Randstad Singapore Pte Ltd

2016

Industry Champions of The Year

Randstad Singapore Pte Ltd

Industry Champions of The Year

2016

Randstad Singapore

“Being a leader nowadays is often compared more to serving others rather than merely telling them what to do. Serving others does not necessarily mean doing work for others, but rather, doing everything possible to make that person successful in achieving their personal and professional goals.”

A recruitment agency is not just an intermediary in the process of finding the right person that will fit the right job or position: if these organisations did not thoroughly filter, inspect and assess the right candidates, businesses could wither or thrive, depending on serendipitous circumstances. How often have we seen organisations bloom when the best person is in the right place?
A recruitment agency is not just an intermediary in the process of finding the right person that will fit the right job or position: if these organisations did not thoroughly filter, inspect and assess the right candidates, businesses could wither or thrive, depending on serendipitous circumstances. How often have we seen organisations bloom when the best person is in the right place?

The business of human resource consultancy is a complex one, one in which Randstad, having established itself in the Netherlands in 1960, is clearly adept at. It has differentiated itself for its tenacity, its ambition and its quest for perfection into becoming the recipient of an industry champion award. It is this tenacity and perseverance embedded in its organisational culture that makes Randstad focus on long-term mutually-beneficial relationships with its clients, keeping their clients’ future in mind, instead of short-term gain.

Being a provider of human resource services means being entrusted with a degree of confidentiality. As such, Randstad is not at liberty to disclose its client list, but says it works with over 750 multinational corporations (MNCs) and Small-Medium Enterprise (SMEs) businesses. In a crowded market place where there are more than 500 professional competitors in the recruitment industry, Randstad’s teams work hard to differentiate their service offerings.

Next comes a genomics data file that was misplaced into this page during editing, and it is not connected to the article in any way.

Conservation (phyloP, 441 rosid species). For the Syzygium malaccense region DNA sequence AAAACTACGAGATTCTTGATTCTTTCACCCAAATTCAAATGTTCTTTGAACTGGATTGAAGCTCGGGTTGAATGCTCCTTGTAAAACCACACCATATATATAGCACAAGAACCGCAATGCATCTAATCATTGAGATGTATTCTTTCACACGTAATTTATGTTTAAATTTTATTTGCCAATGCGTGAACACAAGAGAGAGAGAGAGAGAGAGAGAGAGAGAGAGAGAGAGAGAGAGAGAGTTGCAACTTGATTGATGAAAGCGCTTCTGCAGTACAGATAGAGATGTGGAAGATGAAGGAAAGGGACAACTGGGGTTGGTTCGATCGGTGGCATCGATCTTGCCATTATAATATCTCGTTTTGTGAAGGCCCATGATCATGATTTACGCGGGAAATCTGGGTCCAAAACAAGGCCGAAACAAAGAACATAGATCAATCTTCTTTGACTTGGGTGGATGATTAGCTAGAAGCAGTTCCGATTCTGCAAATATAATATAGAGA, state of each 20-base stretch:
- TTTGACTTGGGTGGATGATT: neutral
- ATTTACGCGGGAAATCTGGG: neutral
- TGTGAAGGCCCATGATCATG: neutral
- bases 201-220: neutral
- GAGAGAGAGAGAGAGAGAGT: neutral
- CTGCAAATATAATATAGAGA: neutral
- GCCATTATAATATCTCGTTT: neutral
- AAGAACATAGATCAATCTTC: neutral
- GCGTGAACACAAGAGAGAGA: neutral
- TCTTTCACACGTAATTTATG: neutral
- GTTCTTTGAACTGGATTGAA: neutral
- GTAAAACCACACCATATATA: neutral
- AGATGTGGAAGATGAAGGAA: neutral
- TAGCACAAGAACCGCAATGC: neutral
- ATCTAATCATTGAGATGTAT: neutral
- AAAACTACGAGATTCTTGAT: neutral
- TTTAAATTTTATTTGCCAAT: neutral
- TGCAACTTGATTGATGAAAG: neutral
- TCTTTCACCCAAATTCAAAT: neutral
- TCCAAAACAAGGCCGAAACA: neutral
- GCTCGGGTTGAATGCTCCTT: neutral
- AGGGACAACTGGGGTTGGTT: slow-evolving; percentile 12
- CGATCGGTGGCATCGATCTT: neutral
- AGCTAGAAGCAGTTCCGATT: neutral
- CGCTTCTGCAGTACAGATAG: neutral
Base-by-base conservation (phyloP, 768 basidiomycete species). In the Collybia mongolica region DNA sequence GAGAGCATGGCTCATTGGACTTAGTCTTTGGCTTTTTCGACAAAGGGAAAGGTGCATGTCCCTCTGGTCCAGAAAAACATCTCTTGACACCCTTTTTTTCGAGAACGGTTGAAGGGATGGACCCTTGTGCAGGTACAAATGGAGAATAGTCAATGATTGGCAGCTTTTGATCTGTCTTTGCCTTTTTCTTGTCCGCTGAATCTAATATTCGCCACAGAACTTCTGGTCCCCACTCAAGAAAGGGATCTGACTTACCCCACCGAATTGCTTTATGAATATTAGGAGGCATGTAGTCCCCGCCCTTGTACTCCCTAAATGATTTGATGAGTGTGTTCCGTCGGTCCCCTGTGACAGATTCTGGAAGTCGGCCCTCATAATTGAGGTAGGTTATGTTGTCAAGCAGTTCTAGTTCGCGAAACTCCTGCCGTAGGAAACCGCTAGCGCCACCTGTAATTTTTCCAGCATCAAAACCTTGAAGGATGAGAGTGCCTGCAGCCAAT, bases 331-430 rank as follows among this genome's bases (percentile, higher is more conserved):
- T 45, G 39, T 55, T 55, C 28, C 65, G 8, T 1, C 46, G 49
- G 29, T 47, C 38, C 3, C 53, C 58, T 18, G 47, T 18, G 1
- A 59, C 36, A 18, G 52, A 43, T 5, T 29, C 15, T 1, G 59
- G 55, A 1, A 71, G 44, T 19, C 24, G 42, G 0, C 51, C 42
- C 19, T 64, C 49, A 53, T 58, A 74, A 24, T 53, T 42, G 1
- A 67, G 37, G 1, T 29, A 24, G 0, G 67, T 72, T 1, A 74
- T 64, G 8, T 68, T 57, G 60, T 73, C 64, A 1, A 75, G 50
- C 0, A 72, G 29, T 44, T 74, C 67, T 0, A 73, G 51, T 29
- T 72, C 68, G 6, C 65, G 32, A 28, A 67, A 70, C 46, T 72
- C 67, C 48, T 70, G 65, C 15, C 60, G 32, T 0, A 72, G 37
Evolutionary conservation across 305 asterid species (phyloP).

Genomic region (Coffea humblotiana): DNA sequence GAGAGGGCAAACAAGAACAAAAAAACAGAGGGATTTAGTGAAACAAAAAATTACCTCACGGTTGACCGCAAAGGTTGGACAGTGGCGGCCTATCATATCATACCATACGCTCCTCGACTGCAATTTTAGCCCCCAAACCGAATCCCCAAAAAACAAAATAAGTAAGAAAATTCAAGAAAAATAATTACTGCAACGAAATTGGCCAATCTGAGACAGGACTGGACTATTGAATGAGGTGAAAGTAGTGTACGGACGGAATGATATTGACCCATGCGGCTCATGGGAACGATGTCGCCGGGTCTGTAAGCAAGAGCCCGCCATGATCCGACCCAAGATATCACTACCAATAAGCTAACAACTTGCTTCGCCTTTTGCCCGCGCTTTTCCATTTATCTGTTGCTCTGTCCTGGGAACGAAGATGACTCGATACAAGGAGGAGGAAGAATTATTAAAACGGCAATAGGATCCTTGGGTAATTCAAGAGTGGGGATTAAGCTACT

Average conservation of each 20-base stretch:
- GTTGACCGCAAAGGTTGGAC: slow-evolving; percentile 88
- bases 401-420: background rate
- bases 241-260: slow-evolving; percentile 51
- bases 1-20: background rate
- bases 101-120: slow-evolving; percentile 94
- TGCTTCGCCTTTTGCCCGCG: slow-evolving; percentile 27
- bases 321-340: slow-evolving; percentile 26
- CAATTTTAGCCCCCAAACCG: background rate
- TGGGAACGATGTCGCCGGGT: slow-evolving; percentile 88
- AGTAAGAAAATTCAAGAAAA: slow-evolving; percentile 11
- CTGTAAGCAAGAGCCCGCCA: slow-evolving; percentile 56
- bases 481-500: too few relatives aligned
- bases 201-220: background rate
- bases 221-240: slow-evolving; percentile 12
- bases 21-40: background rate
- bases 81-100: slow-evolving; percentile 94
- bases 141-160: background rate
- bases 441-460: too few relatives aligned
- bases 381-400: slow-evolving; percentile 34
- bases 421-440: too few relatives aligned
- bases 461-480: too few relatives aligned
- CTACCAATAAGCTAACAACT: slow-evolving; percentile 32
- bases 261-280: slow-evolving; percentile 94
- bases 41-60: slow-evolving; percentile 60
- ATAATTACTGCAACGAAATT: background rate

One of the ways in which they ensure that they stand out from others is to offer their clients a retained search methodology for a contingent price. The dynamic landscape of talent acquisition and the proliferation on ‘online profiles’ means the agency utilises no less than a minimum of five sourcing channels when compiling a short-list of candidates for their clients looking for talents to fill in client offices. Randstad’s method of sourcing candidates means they cover the active, passive and super-passive candidate market.
Additionally, Randstad’s exhaustive sourcing and matching methodology negates the need for clients to commission or contract other services or providers: this translates into cost- and time-savings whilst also protecting their employer brand.

Clearly, their strategies have netted them concrete success, as Randstad has average 25 percent growth year-on-year since 2012. The company has moved from eighth position in the market to being placed third currently – an impressive achievement – while their people engagement score has reached an all-time high of 88, having steadily risen since 2012. Their client base has also grown and widened substantially, allowing the company to place more and more people into meaningful work.

These are considerable achievements for an organisation powered by 400 employees, whose level of internal engagement and well-being Randstad carefully monitors, utilising the Great People Survey carried out by an external provider. The results of this survey allow Randstad to carry out changes that have a positive impact on its own employees.

Following on from this is the Great People Day, an annual half-day celebration centred on activities. The event, says Randstad management, fosters a sense of affinity while reinforcing the Randstad culture and importantly, allows employees to fully understand their value and importance in and to the organisation.